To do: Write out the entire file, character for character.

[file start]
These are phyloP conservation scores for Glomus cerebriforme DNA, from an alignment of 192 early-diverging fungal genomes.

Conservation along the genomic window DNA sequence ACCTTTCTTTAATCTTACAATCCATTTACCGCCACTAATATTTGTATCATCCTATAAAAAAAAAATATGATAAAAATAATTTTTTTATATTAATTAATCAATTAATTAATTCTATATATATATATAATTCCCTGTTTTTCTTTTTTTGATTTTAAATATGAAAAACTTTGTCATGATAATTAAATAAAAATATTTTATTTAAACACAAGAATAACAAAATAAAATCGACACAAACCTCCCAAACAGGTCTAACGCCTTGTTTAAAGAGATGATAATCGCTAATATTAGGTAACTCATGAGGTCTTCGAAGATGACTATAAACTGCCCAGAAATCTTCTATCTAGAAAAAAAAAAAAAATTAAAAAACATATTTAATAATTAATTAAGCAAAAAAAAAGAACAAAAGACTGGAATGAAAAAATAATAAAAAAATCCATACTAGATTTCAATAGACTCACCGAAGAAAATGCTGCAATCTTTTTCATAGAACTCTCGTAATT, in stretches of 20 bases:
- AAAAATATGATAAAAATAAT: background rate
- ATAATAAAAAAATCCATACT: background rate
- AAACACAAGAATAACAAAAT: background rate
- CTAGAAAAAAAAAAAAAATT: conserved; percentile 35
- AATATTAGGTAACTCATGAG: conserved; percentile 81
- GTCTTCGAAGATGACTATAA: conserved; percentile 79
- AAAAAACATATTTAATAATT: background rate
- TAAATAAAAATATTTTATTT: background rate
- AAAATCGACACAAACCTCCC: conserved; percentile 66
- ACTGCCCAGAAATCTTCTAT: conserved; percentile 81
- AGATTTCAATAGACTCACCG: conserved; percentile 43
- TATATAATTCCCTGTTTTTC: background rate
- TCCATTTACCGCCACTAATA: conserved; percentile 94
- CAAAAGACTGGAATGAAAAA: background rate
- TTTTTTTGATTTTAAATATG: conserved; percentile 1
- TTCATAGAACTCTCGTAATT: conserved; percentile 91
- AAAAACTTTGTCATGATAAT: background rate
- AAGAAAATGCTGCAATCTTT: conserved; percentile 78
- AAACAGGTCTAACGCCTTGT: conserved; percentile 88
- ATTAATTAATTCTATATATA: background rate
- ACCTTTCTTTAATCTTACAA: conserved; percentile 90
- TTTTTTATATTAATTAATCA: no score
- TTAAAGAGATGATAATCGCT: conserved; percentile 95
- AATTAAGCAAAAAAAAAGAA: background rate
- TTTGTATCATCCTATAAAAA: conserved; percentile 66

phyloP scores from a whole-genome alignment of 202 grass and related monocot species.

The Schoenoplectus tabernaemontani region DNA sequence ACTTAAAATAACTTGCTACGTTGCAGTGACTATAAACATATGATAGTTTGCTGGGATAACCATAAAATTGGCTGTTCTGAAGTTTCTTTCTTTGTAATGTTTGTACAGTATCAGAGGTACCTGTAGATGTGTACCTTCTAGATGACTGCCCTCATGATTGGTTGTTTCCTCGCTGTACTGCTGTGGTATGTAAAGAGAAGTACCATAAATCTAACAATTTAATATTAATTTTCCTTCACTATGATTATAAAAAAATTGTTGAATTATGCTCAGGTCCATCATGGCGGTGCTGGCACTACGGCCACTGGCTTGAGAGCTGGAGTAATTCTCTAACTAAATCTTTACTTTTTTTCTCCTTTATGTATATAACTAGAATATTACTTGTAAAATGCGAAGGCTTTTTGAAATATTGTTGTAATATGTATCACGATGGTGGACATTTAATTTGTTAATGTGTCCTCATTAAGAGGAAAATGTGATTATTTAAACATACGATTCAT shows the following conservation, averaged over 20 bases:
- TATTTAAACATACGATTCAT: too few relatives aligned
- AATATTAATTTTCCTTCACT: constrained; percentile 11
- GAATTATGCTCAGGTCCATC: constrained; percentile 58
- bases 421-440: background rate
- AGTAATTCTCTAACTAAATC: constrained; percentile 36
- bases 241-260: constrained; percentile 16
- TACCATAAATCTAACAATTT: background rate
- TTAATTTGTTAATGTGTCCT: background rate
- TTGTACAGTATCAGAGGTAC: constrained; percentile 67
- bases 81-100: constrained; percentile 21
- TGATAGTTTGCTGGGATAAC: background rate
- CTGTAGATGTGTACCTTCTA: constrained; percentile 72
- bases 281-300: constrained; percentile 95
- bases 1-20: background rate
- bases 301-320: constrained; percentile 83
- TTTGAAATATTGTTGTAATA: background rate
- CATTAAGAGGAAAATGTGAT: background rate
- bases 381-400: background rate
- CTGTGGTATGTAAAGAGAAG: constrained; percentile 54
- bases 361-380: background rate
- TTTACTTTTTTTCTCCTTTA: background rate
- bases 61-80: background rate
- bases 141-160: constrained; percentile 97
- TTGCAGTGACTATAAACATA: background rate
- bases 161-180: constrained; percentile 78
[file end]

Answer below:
These are phyloP conservation scores for Glomus cerebriforme DNA, from an alignment of 192 early-diverging fungal genomes.

Conservation along the genomic window DNA sequence ACCTTTCTTTAATCTTACAATCCATTTACCGCCACTAATATTTGTATCATCCTATAAAAAAAAAATATGATAAAAATAATTTTTTTATATTAATTAATCAATTAATTAATTCTATATATATATATAATTCCCTGTTTTTCTTTTTTTGATTTTAAATATGAAAAACTTTGTCATGATAATTAAATAAAAATATTTTATTTAAACACAAGAATAACAAAATAAAATCGACACAAACCTCCCAAACAGGTCTAACGCCTTGTTTAAAGAGATGATAATCGCTAATATTAGGTAACTCATGAGGTCTTCGAAGATGACTATAAACTGCCCAGAAATCTTCTATCTAGAAAAAAAAAAAAAATTAAAAAACATATTTAATAATTAATTAAGCAAAAAAAAAGAACAAAAGACTGGAATGAAAAAATAATAAAAAAATCCATACTAGATTTCAATAGACTCACCGAAGAAAATGCTGCAATCTTTTTCATAGAACTCTCGTAATT, in stretches of 20 bases:
- AAAAATATGATAAAAATAAT: background rate
- ATAATAAAAAAATCCATACT: background rate
- AAACACAAGAATAACAAAAT: background rate
- CTAGAAAAAAAAAAAAAATT: conserved; percentile 35
- AATATTAGGTAACTCATGAG: conserved; percentile 81
- GTCTTCGAAGATGACTATAA: conserved; percentile 79
- AAAAAACATATTTAATAATT: background rate
- TAAATAAAAATATTTTATTT: background rate
- AAAATCGACACAAACCTCCC: conserved; percentile 66
- ACTGCCCAGAAATCTTCTAT: conserved; percentile 81
- AGATTTCAATAGACTCACCG: conserved; percentile 43
- TATATAATTCCCTGTTTTTC: background rate
- TCCATTTACCGCCACTAATA: conserved; percentile 94
- CAAAAGACTGGAATGAAAAA: background rate
- TTTTTTTGATTTTAAATATG: conserved; percentile 1
- TTCATAGAACTCTCGTAATT: conserved; percentile 91
- AAAAACTTTGTCATGATAAT: background rate
- AAGAAAATGCTGCAATCTTT: conserved; percentile 78
- AAACAGGTCTAACGCCTTGT: conserved; percentile 88
- ATTAATTAATTCTATATATA: background rate
- ACCTTTCTTTAATCTTACAA: conserved; percentile 90
- TTTTTTATATTAATTAATCA: no score
- TTAAAGAGATGATAATCGCT: conserved; percentile 95
- AATTAAGCAAAAAAAAAGAA: background rate
- TTTGTATCATCCTATAAAAA: conserved; percentile 66

phyloP scores from a whole-genome alignment of 202 grass and related monocot species.

The Schoenoplectus tabernaemontani region DNA sequence ACTTAAAATAACTTGCTACGTTGCAGTGACTATAAACATATGATAGTTTGCTGGGATAACCATAAAATTGGCTGTTCTGAAGTTTCTTTCTTTGTAATGTTTGTACAGTATCAGAGGTACCTGTAGATGTGTACCTTCTAGATGACTGCCCTCATGATTGGTTGTTTCCTCGCTGTACTGCTGTGGTATGTAAAGAGAAGTACCATAAATCTAACAATTTAATATTAATTTTCCTTCACTATGATTATAAAAAAATTGTTGAATTATGCTCAGGTCCATCATGGCGGTGCTGGCACTACGGCCACTGGCTTGAGAGCTGGAGTAATTCTCTAACTAAATCTTTACTTTTTTTCTCCTTTATGTATATAACTAGAATATTACTTGTAAAATGCGAAGGCTTTTTGAAATATTGTTGTAATATGTATCACGATGGTGGACATTTAATTTGTTAATGTGTCCTCATTAAGAGGAAAATGTGATTATTTAAACATACGATTCAT shows the following conservation, averaged over 20 bases:
- TATTTAAACATACGATTCAT: too few relatives aligned
- AATATTAATTTTCCTTCACT: constrained; percentile 11
- GAATTATGCTCAGGTCCATC: constrained; percentile 58
- bases 421-440: background rate
- AGTAATTCTCTAACTAAATC: constrained; percentile 36
- bases 241-260: constrained; percentile 16
- TACCATAAATCTAACAATTT: background rate
- TTAATTTGTTAATGTGTCCT: background rate
- TTGTACAGTATCAGAGGTAC: constrained; percentile 67
- bases 81-100: constrained; percentile 21
- TGATAGTTTGCTGGGATAAC: background rate
- CTGTAGATGTGTACCTTCTA: constrained; percentile 72
- bases 281-300: constrained; percentile 95
- bases 1-20: background rate
- bases 301-320: constrained; percentile 83
- TTTGAAATATTGTTGTAATA: background rate
- CATTAAGAGGAAAATGTGAT: background rate
- bases 381-400: background rate
- CTGTGGTATGTAAAGAGAAG: constrained; percentile 54
- bases 361-380: background rate
- TTTACTTTTTTTCTCCTTTA: background rate
- bases 61-80: background rate
- bases 141-160: constrained; percentile 97
- TTGCAGTGACTATAAACATA: background rate
- bases 161-180: constrained; percentile 78